Step by Step Approach to Sensing Your Shape 2D

Step 1: Use touch to heighten awareness and prepare for kinesthetic sensing.

To prepare for the exercise, center yourself with a simple calming exercise of your choice. Put your nondominant hand on a flat surface. Trace your hand with the index finger of your dominant hand, starting at the wrist on the little finger side of the hand. Concentrate on the skin, your physical boundary, your first line of defense. If you prefer, you can start by using a crayon to outline your hand.

Hold your hand in front of you. Looking at the back of your hand, use your imagination or mind's eye to outline the hand. Be aware of your wrist, fingertips, and the places where your fingers attach to the palm of your hand.

Look straight ahead and away from your hand, and visualize the complete outline of your hand. Be sure to look straight ahead and not to follow the outlining process with your mind's eye. Just sense the outline.

Move your hand in any direction or make figures in the air still looking straight ahead. When finished, note how your nondominant hand feels compared to that of your dominant hand.

Follow the same process with your dominant hand (Steps 1-6).

Step 2: Involve more of your body.

Outline other parts. (The rate at which you do so depends on client needs, group processes, and time.)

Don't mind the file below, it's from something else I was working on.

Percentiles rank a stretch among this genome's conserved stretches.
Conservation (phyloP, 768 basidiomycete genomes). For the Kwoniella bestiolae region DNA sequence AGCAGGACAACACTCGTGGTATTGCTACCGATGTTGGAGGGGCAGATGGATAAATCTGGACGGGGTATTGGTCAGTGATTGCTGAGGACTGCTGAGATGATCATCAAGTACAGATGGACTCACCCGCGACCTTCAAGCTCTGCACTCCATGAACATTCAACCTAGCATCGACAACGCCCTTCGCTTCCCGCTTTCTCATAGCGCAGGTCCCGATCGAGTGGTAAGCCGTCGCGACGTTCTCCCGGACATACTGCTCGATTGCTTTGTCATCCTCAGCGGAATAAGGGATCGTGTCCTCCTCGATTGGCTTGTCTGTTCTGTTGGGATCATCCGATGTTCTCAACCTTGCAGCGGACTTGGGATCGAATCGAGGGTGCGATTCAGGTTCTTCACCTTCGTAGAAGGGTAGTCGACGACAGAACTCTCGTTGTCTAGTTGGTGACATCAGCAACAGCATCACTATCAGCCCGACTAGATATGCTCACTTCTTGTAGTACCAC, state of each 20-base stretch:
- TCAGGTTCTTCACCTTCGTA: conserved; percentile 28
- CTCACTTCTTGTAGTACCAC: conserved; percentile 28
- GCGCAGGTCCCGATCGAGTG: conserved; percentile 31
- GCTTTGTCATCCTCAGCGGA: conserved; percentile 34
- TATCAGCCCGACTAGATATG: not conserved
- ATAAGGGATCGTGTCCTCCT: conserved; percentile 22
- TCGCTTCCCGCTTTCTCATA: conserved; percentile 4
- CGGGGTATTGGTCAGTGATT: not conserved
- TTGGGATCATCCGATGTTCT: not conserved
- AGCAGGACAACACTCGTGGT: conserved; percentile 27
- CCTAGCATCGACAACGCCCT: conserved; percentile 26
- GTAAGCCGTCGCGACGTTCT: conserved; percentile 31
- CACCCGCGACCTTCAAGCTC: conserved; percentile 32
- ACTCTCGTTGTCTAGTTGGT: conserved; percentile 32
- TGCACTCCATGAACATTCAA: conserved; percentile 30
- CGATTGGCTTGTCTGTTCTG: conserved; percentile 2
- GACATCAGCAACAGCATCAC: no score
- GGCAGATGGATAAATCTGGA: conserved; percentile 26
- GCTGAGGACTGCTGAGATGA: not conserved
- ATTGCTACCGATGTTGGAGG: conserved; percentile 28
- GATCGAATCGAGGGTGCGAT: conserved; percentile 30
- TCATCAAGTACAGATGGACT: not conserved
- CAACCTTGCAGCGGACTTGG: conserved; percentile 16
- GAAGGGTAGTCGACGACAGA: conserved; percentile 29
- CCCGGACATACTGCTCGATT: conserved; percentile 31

Step 3: Sense the whole shape: Make use of the horizontal and vertical planes' links to trust, autonomy, identity development, and boundaries.

The ultimate goal of this technique is to be able to sense your body as a unified whole. When that happens, your attention will be equally distributed around your body. If you focus only on the moving part, your attention will collect in one spot. You will lose the sense of wholeness that comes with the sense of your shape.

Outline the silhouette of your entire body with touch. Using your hand, start at the top of your head and trace the outline down one side and up the other. Were you a stuffed doll, it would be your seam. Note: Clients who are uncomfortable with self-touch can use a feather, paintbrush, or equivalent.

Use your mind's eye to sense your shape, e.g., imagine tracing your shape with a laser beam, crayon, etc.

Move one body part without watching the movement to see if you can stay aware of your seam, holding onto the sense of your whole self. Using your hand as an imaginary needle, touch the spots where you lose your awareness to "sew up the holes" in your seam.

Move more than one body part. Notice once again where you need to sew up your seam. The task is not to seek perfection, but to identify your vulnerable spots, the holes in your seam. Once you know where they are, you can focus on them, or touch them, to claim or retrieve your shape.

Step 4: Play with the sense of your shape (make, merge, and reclaim your shape).

Identify the feelings that emerge as you move in and out of your shape. Notice what happens to you, your role in the group, and the group as a whole when you have the sense of your shape. Share your experiences with others in the group.

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